Innovation out of turbulence: Scenario and survival plans that utilizes groups and the wisdom of crowds
Innovation and the use of groups and the genious of crowds. Sepecial attention and research related to Wikipedia, on of the greatest cowdsourcing and group collaboration efforts of all time.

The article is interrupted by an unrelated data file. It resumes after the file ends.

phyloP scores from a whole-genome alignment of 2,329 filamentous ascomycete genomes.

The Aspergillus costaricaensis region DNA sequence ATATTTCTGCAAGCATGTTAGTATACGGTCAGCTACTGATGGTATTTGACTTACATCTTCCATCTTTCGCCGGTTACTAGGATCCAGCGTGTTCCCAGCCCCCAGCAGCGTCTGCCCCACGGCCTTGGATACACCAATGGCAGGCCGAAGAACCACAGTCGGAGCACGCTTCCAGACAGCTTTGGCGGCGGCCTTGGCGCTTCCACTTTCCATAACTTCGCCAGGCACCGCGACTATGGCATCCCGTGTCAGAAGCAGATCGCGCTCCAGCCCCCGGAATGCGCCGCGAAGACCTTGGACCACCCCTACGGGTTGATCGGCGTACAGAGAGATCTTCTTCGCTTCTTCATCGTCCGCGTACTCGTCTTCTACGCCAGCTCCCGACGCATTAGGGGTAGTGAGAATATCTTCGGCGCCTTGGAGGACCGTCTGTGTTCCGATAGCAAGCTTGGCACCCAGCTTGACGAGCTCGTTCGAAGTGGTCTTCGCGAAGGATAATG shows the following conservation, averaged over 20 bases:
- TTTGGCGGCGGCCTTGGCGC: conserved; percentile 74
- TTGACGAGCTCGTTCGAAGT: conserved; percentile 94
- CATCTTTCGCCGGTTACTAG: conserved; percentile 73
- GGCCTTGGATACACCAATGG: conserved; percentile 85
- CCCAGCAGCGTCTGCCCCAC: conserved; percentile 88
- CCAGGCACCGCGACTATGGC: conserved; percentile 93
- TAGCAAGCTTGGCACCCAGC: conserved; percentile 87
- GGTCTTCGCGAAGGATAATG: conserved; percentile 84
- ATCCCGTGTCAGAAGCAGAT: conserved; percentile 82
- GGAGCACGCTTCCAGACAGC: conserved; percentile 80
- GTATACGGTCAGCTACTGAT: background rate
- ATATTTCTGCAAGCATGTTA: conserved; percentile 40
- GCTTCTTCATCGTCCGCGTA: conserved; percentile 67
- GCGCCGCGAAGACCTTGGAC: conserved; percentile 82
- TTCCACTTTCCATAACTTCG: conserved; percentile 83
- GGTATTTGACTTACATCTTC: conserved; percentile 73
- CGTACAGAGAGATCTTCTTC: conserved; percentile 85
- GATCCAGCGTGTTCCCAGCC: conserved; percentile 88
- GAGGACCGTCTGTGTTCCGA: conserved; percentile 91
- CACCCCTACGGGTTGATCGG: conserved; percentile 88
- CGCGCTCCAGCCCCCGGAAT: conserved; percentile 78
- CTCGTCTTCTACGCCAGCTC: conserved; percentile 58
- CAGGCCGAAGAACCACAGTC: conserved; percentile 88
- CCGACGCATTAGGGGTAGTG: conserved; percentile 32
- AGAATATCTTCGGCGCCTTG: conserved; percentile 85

This article describes the process of innovation planning and the types of plans developed during good times and bad. Scenario planning during good times could have gone a long way in preventing and preparing for disruptive events such as the chaos that BP, Plc (BP) found itself in after the Gulf of Mexico disaster. BP, the government, and the oil industry were ill-prepared with inadequate scenario and disaster planning. Since oil issues transcend companies and countries, industry organizations are probably the best candidates to have done more scenario and contingency planning. Scenario planning naturally leads to Disaster Recovery Plans (DRPs) that are robust, tested, and practiced. This was missing in several places and several ways in the BP spill. Not having good DRPs contributed to a lack of ability to deal with such a major disaster, and the inability to rapidly develop a survival plan. The overwhelming response of ideas and inventions, some 60,000 suggestions in the first 2 months, overwhelmed BP. A huge opportunity for innovation was lost. Using group collaboration concepts BP could have, and should have, gathered, prioritize and assessed this flood of ideas. For BP, combining workgroups and teams of experts would have allowed for rapid innovation during a time of idea overload. Collaborative techniques like Wikipedia would have allowed BP to use the wisdom of crowds to process and prioritize solutions. An analysis of Wikipedia and the content pages used for this research is included in the Appendix.
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